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Author Topic: SS buffing  (Read 1273 times)
twodko
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Q5 440 R/T NM


« on: May 24, 2010, 12:12:16 PM »

Hey gang,

I need some advise or benefit of experience. I'm polishing the belt molding on my 69 and began lightly sanding to get all the scratches out. Beginning with 220 wet/dry then moved up the grits until I finished up with 1500 grit. Then off to the buffing wheel where I began using emory compound then green, white and finally rouge all on different buffing wheels for each compound. I've still got sanding scratches! The only wheel I don't have is a sisal buff. Is this the problem? Should I have begun using a sisal wheel in conjunction with the emory compound instead of a spiral sewn cotton buff? This is maddening! I've followed the progression of materials for buffing SS and still have these sanding scratches. What am I doing wrong? Thanks

Tom
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Belgium R/T -68
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« Reply #1 on: May 24, 2010, 01:17:26 PM »

Tom, I bought a complete kit from Eastwood with machine and all products incl DVD. I can just say after approx 100 hours of
buffing that the more you buff the more scratches you will see. I don't see how it's possible to get a "like new" look. shruggy

Now, I don' think anybody except myself will notice the imperfections but anyway.

Per
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twodko
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« Reply #2 on: May 24, 2010, 02:19:05 PM »

Per,
Everything I've read leads me to believe I should be able to bring SS trim to a near mirror-like finish. I've searched the interenet for threads about SS buffing/polishing and they all show a finished piece of SS trim turning out like a factory finish. Its become a personal challenge for me. I'd really like to get this SS polishing perfected like I was able to do with the aluminum grille trim. I guess its just a little more frustration. hahahaha. Thank you Per.

Tom
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E5 Charger
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« Reply #3 on: May 24, 2010, 03:40:08 PM »

Have you checked out Youtube? Search for stainless steel polishing. There are a ton of how to videos.
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twodko
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« Reply #4 on: May 24, 2010, 04:44:56 PM »

That's a good idea, I'll look into that this evening. There was a link to a trim restoration video here that I watched. SS restoration isn't going to be as easy as aluminum but I'm going to work it........and work it.......etc. Thanks for the idea.

Tom
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jeryst
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« Reply #5 on: May 29, 2010, 01:06:13 AM »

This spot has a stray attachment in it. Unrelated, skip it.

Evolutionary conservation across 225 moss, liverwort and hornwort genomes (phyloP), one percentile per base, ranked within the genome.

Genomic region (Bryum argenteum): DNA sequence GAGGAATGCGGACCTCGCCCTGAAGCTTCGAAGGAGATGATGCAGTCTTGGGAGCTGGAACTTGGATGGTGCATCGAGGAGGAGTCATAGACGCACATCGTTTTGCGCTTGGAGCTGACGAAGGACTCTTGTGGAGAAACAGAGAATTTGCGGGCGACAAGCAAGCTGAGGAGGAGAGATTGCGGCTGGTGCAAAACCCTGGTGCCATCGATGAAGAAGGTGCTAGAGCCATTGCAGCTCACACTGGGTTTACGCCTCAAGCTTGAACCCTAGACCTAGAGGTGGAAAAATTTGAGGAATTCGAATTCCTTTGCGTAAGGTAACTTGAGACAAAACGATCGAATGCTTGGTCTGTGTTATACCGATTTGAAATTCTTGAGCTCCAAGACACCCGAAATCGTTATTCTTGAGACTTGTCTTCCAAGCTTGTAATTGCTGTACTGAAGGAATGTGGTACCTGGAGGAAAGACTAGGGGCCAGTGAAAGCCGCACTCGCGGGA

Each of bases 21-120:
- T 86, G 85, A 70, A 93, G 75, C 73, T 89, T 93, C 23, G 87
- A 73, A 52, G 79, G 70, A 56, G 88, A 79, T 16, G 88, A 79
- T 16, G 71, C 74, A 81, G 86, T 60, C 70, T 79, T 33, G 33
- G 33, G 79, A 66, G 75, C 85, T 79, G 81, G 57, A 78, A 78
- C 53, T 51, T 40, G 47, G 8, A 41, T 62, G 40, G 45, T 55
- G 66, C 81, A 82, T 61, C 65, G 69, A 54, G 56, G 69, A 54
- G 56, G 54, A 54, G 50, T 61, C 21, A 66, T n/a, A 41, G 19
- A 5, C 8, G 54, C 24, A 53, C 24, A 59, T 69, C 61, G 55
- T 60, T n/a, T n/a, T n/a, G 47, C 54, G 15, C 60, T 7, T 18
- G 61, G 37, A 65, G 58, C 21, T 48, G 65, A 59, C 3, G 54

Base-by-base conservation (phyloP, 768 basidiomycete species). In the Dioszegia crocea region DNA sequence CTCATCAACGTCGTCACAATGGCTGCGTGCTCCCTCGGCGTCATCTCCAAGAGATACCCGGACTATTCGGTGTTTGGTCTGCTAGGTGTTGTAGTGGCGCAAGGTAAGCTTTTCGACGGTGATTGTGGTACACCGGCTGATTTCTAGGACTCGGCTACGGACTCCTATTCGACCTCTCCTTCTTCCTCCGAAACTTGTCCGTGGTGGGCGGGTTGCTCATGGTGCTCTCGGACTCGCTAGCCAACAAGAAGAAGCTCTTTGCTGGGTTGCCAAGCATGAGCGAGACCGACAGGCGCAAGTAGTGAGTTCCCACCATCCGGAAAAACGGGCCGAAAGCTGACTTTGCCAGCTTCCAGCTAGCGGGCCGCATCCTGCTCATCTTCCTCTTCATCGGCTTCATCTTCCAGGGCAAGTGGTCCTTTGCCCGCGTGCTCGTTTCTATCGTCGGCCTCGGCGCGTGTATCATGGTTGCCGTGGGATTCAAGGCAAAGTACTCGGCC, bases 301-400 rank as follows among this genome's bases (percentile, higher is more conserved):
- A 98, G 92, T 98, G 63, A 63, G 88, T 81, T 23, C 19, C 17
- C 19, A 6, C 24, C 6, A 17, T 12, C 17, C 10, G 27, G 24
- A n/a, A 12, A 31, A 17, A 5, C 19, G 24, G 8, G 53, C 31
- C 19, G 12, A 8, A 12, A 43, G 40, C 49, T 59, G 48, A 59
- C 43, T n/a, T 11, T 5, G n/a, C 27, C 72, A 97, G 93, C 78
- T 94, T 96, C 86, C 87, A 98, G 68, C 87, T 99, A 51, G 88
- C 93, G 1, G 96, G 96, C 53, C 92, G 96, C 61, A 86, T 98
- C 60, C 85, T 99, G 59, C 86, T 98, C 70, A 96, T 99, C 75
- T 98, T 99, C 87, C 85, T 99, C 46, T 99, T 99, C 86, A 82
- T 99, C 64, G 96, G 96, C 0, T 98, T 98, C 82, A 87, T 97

Neighbor up the street was polishing the SS trim on his 67 Charger when I walked by.
It's so nice it looks like chrome, so I know it can be done.
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vancamp
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« Reply #6 on: June 01, 2010, 06:30:57 AM »

i repaired all the dents and polished the trim on a 56 chevrolet bel air show car for a friend of mine, had several request for me to do other caars after this, i had to decline caause i hate polishing trim but what i used is a sewn buffing wheel with red,grey and white rouge/compounds then finally polishing by hand with rubbing compound, my best suggestion is to sand with the finest grade sand paper needed to remove scratches then go progressively finer and when you  think your ready to polish the part sand again. keep trying you will eventually get it.
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twodko
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« Reply #7 on: June 01, 2010, 01:28:40 PM »

Hey guys,

Thanks for all the info but I did overcome my SS polishing woes. I did use fine wet/dry beginning with 220 and finally 1500 because I had it in the shop. Turns out a sisal wheel/emory was the ticket after sanding then sewn buffs with green and rogue respectively. All of the trim has turned out very well and the level of profanity in my shop is almost socially acceptable!

Tom
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Long Island RT
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« Reply #8 on: June 01, 2010, 01:33:36 PM »

I've been doing a lot myself with the Eastwood kit.  I would say that your starting with to coarse a grit - like Vancamp said.  Use like 600 first - then down to 1000.  1000 easily polished out with the sisal wheel.

Also when sanding out scratches with finer grit, sand them out in a different direction until you don't see the original scratches any more. 
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twodko
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Q5 440 R/T NM


« Reply #9 on: June 01, 2010, 01:38:36 PM »

I suspect I should have forgone the 220 and 320............lessons learned. You guys are the best!

Tom
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